"In most modern drawing rooms confusion is the first thing that strikes one. Nowhere is there breadth, dignity, repose or true richness of effect, but a symbolism of money alone. Hoarding pretty things together is more often a sign of vanity and vain-glory than good taste. Let us begin by discarding the mass of useless ornaments and banishing the millinery that degrades our furniture and fittings. Reduce the vanity of patterns and colours in a room. Eschew all imitations and have each thing the best of its sort, so that the decorative value of each will stand forth with increased power and charm."
These are Voysey’s words of warning to readers of The Studio in 1893, and are indicative of his wish to design "from the inside outwards", and his quest for "sincerity and moral integrity". His influence on domestic interiors is perhaps twofold. Many of his commissioned houses are devoid of the richly patterned and nature-inspired fabrics and wallpapers for which he also became renowned. However his work on wallpapers for Sanderson, Essex and Co., his hardware for Thomas Elsley and Co., and his exquisite unwaxed furniture exemplify the importance he placed on spiritual value and craft tradition. Voysey condemned the metalwork on the furniture of other designers: "depraved coarseness, brutality and sickly elaboration characterised the metalwork on nearly all modern furniture".
Arguably the most explicit example of the integration of nature and colour within his interiors occurred at his own house, The Orchard. "Nature feasts us with delicate greens, greys, blues, purples." Red was used in nature "most sparingly". The hall at The Orchard contained simple unstained, unpolished furniture, purple silk wallpaper, turkey red curtains, a rug of muted blue-green and carefully selected ornaments, including his much published, highly decorated, painted mantle clock.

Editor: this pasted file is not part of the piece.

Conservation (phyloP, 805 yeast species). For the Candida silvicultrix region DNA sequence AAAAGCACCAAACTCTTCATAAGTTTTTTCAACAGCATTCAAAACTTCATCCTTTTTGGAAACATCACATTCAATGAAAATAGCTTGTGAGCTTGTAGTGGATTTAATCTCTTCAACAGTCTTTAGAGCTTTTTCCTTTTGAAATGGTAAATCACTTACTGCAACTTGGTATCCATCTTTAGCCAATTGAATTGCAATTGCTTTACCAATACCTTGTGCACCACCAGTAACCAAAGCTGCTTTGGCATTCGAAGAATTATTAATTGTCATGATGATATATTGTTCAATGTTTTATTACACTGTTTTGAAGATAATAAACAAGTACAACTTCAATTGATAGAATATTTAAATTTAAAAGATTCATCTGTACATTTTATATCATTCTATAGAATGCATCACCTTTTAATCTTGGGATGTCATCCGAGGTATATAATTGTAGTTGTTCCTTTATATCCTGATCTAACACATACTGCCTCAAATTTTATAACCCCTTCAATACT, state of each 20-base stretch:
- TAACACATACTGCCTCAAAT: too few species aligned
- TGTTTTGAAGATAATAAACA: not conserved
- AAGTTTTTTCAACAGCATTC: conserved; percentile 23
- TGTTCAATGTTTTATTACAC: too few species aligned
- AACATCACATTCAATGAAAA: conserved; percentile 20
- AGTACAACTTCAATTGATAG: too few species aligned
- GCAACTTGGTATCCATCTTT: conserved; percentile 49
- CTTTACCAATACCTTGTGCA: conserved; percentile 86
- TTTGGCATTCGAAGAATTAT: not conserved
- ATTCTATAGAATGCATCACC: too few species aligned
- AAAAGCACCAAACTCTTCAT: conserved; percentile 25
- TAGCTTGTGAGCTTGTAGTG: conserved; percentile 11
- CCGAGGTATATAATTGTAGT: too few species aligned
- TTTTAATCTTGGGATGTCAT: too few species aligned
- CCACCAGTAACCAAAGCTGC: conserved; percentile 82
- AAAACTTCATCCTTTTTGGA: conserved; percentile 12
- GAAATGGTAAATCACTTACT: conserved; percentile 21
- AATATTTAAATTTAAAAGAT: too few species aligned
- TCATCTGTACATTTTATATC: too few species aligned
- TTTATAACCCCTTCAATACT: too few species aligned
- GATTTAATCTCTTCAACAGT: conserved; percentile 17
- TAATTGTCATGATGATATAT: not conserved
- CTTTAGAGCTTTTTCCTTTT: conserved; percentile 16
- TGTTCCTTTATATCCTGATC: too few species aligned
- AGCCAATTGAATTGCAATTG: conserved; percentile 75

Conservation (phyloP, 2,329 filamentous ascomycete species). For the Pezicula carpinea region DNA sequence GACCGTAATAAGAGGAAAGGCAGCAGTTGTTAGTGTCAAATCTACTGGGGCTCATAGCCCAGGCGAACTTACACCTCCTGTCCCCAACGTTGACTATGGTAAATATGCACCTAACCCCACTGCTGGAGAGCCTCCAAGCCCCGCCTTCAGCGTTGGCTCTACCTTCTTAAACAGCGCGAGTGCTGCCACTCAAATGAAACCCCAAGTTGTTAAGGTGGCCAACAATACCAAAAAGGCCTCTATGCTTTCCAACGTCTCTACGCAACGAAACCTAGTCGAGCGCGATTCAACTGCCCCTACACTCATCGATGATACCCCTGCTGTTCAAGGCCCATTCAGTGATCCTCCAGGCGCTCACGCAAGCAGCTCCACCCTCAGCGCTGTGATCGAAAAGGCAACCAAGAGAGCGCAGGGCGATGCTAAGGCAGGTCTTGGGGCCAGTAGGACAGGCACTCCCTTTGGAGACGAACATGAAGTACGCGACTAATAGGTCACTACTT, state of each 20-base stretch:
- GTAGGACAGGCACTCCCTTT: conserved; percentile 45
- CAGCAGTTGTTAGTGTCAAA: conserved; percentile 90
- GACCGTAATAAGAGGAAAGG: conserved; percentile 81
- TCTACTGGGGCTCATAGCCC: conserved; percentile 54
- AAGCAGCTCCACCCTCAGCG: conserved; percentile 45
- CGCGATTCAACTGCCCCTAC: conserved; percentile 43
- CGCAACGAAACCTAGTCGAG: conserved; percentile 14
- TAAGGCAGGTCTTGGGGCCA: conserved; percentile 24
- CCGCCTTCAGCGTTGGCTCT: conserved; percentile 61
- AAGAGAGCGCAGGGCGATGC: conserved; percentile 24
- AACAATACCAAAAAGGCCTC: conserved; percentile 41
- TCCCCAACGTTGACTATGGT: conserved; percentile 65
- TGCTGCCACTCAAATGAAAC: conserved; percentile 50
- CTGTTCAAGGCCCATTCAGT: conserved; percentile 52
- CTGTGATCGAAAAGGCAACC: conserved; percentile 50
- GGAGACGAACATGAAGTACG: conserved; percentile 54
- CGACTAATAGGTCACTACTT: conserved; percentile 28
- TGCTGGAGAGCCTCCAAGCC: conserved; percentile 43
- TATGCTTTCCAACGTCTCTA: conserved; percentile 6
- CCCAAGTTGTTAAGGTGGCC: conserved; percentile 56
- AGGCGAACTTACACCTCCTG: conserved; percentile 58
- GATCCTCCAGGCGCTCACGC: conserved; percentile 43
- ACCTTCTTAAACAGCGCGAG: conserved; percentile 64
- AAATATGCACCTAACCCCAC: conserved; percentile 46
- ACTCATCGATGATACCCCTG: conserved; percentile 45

Voysey resented attempts to characterise his work. The fact that in his later career he increasingly concentrated on his furniture and decorative fabrics and papers is probably the result of his lack of commissions for new houses after 1911. This output, light, organic and beautiful, seems all the more extraordinary in the context of his sombre and uncompromising character.
In 1892, The Studio praised Voysey’s furniture: "No reliance on mouldings, or machine carvings, ormolu mountings or other stuck-on decorations, but all the same in hinges, escutcheons, and other portions where ornament can be used wisely, he does not shun it, but rather welcomes and amplifies it so that these few portions impact the effect of sumptuous adornment to the whole of the structure that else relies solely on good material, shaped to fine proportion."
The high corner posts and flat caps seen in much of his furniture and joinery were derivative of the work of A.H. Mackmurdo and others, despite Voysey’s wish to differentiate his work from "Aestheticism".
Voysey masterfully manipulated proportion in his interiors: low but wide doors, low ceilings, wide windows with low seats, high shelves for glazed art pottery were combined to create a light and airy effect – in essence welcoming – punctuated with exquisite yet simple detailing. The plain unwaxed oak finishes were counterpoised by carefully contrived hammered brass and copper fittings to unique and particular effect.
GB, January 2012
CFA Voysey, by Stuart Durant (Academy Editions, 1992), Architectural monographs, no.19
CFA Voysey: architect, designer, individualist, by Anne Stewart O’Donnell (Pomegranate, 2011)
CFA Voysey: heart and home, by Claire Catterall (Design Museum, 1994) [exhibition catalogue]
"Modern British domestic architecture and decoration", The Studio (1901)
Page last amended 15th June 2016